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Spokane, Washington  Est. May 19, 1883

Sirens & Gavels

Death row inmate Woods receives another look at case

A man sentenced to death for his role in the brutal slaying of two women in a Spokane Valley trailer in 1996 has won another look at his case from a federal appeals court, though at least one judge said it's unlikely that review will change his fate.

Dwayne Anthony Woods is being held at Washington State Penitentiary in Walla Walla following his 1997 conviction on two counts of first-degree aggravated murder in the bludgeoning deaths of Telisha Shaver and Jade Moore, along with raping Moore. A jury, made up of nine women and three men, sentenced Woods to death after two days of deliberations.

During the penalty phase of the trial, Woods told his attorneys not to offer evidence of mitigating circumstances that could have prevented him from receiving a capital sentence. After prosecutors made their case, Woods told the jury he did not object to his own execution, according to court documents.

"So I ask that each of you go back and return a vote to impose the death penalty," Woods said in court, according to transcripts. "Thank you."

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Since then, multiple appeals have been filed by Woods to overturn his conviction and sentence, citing evidentiary errors performed at the Washington State Patrol crime lab - including a leaking blood sample and potential contamination - and his counsel's ineffectiveness to impeach that evidence or witnesses at his jury trial. In a decision handed down Monday, three judges for the U.S. Ninth Circuit Court of Appeals threw out many of Woods's most recent claims, saying his objections were filed improperly or at the wrong time. However, they did order the U.S. District Court to take another look at his claim defense attorneys ignored their duty when they did not attempt to discredit Venus Shaver, an eyewitness to the beatings who said she was flitted in and out of consciousness as Woods allegedly bludgeoned her sister and Moore.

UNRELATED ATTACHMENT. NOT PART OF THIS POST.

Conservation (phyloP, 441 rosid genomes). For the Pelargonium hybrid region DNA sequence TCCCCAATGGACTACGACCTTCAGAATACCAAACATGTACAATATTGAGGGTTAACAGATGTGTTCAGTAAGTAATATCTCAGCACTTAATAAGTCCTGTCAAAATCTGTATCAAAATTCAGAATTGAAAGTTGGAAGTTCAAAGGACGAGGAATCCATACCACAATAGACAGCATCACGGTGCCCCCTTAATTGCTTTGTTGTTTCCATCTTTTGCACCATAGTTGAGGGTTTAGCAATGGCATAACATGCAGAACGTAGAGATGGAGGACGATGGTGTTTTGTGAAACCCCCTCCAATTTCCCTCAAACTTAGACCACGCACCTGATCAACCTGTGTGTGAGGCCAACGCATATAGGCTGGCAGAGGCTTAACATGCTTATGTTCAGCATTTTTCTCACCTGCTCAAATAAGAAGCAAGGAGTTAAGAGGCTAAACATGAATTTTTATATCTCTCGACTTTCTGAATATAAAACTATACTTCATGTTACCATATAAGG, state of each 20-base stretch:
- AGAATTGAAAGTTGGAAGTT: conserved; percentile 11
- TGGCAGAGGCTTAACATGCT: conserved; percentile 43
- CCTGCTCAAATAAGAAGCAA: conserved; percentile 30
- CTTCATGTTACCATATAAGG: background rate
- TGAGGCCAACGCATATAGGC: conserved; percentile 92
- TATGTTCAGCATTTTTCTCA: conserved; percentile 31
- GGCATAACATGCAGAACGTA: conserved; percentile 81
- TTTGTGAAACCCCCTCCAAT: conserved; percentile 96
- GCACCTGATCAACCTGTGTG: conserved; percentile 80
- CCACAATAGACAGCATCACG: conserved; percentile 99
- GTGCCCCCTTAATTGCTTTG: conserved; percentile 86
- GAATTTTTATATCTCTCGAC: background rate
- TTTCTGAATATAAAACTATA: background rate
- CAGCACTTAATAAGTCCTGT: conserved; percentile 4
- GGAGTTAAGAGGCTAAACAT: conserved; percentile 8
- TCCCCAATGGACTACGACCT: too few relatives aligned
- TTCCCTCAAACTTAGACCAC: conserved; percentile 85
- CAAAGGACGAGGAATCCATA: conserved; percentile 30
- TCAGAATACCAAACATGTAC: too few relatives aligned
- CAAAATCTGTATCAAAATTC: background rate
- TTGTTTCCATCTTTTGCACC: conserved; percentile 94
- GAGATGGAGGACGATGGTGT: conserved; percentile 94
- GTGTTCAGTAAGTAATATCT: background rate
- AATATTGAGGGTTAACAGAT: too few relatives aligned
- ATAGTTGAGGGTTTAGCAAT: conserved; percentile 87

Woods says his post-conviction defense should have challenged the "recovered" memory of Shaver in the moments after he'd struck her with a bat. The District Court declined to consider the assertion, ruling that it hadn't been brought up in previous court cases, including Woods's appearance for the Washington state Supreme Court. But the appellate judges said the District Court must be briefed on the issue before rendering a decision.

In dissent, Judge Richard C. Tallman wrote the majority opinion amounts to "an unnecessary delay" in the case.

"Because none of Woods's new claims would lead a reasonable juror to conclude that Woods did not murder Jade Moore and Telisha Shaver, or attempt to murder Venus Shaver, no court can provide Woods the relief he seeks," Tallman wrote. He called the evidence against Woods "overwhelming."

Woods' execution was delayed pending the outcome of this appeal in February 2009. Since the filing of that appeal, Gov. Jay Inslee announced a moratorium on the death penalty while he is in office.

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